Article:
Building on their ongoing successful partnership, Time Warner Cable (TWC) and CFY, a national education nonprofit that helps low-income communities benefit from digital learning, will bring “deeply discounted” broadband access to more New York City families.
The two have teamed since 2010 to bring broadband Internet to New Yorkers, regardless of their social or economic status, and it’s facilitated by NYC Connected Foundations and NYC Connected Learning, citywide initiatives managed by the New York City Department of Information Technology and Telecommunications plus the New York City Department of Education. Funding comes from a grant from the American Recovery and Reinvestment Act’s Broadband Technology Opportunities Program (BTOP) under the U.S. Department of Commerce.
Through these programs, TWC offers “complimentary or significantly discounted” broadband Internet services to eligible families with no existing broadband service.
“Not having Internet access can slow down a person’s life in very real ways, from a child not being able to properly research school projects to a parent not being able to conduct online job searches,” notes John Quigley, TWC’s regional vice president/Operations for NYC.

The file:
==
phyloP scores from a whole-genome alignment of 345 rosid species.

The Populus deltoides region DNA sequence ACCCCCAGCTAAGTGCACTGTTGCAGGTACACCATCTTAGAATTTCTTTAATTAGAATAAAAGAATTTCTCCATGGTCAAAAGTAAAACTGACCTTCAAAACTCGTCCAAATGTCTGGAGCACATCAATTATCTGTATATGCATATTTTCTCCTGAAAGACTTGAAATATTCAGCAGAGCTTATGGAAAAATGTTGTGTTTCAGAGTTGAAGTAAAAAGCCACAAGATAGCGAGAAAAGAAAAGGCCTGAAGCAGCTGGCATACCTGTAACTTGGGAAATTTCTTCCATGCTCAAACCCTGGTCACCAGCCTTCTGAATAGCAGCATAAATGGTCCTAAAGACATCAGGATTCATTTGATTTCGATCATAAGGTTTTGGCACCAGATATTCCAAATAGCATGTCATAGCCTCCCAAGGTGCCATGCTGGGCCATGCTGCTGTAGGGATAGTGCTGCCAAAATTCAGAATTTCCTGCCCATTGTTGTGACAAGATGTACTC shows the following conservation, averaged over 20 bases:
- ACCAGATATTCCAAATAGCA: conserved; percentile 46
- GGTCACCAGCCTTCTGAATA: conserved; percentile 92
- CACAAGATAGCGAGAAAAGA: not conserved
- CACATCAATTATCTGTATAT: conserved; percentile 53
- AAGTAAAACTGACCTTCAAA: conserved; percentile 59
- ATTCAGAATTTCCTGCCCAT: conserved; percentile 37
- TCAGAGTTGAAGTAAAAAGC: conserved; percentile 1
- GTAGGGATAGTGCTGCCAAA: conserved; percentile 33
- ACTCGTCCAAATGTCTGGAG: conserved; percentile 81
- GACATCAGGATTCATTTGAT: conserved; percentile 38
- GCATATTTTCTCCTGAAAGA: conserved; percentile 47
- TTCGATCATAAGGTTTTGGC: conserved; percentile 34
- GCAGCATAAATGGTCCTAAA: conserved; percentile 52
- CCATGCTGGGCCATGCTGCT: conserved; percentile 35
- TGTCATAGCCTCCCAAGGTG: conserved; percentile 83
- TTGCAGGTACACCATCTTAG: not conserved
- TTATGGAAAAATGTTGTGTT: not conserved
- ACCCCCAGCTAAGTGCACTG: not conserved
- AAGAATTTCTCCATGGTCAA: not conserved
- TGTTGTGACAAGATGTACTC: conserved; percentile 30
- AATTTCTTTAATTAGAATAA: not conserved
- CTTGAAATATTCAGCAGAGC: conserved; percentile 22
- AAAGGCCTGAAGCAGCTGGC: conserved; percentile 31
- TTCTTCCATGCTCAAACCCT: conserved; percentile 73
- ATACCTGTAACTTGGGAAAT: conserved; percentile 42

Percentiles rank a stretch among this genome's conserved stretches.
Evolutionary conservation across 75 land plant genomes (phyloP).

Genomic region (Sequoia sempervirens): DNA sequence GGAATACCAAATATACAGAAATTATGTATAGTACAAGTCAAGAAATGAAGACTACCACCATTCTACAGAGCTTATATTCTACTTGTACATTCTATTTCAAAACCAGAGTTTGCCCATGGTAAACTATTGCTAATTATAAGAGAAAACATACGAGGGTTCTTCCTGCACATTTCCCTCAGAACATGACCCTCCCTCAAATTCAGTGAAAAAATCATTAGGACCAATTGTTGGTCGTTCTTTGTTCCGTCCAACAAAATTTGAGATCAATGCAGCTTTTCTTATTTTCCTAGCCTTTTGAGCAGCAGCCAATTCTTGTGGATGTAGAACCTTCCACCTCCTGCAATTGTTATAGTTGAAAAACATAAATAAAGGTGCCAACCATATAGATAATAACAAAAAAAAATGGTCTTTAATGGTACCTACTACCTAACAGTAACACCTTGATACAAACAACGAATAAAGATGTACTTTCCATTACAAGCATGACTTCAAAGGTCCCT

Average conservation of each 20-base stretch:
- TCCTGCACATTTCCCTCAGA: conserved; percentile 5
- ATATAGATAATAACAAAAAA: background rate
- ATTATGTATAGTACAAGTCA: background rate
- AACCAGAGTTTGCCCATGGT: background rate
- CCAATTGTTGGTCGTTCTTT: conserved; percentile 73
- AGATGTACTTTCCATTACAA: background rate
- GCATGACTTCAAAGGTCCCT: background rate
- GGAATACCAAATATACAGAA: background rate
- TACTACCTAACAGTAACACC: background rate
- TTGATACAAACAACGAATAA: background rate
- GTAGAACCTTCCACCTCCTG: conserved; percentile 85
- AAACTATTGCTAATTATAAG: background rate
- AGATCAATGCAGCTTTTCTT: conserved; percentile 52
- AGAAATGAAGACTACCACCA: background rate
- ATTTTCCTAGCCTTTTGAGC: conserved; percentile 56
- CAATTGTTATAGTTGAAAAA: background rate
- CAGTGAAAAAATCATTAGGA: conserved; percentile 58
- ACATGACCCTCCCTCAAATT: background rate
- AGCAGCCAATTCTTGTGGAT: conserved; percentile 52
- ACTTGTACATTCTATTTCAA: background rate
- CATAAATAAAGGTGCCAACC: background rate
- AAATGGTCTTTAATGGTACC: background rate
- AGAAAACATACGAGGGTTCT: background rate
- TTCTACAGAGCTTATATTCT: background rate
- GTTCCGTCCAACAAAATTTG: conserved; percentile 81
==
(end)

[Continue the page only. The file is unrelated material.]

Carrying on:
“At CFY, we believe that the promise of digital learning lies in its ability to engage students in the classroom and extend student learning outside the classroom and into the home,” said Cindy Menz-Erb, CFY-New York City Executive Director. “Our partnership with Time Warner Cable is helping CFY partner schools realize this promise: students and their parents now have fast access to valuable online learning tools at home, including CFY’s PowerMyLearning.com platform, and teachers now have more options to foster learning during out-of-school time.”
A recent TWC survey found that 25 percent of all New Yorkers who visit a community or recreation center like having access to a computer with high-speed Internet. The service ranked even higher with African American and Hispanic New Yorkers, who ranked it at 33 percent and 27 percent, respectively. And this is interesting: the survey also found that, if New Yorkers had to trim budgets, they would give up taxi rides (75 percent) and their cellphones (14 percent) before cutting Internet access (7 percent).
TWC also has pledged to carry $1 million worth of Public Service Announcements for the Broadband Opportunity Coalition (BBOC). "The PSA series emphasizes the importance of broadband Internet adoption for economic success in the 21st Century economy, particularly for struggling communities," the operator says.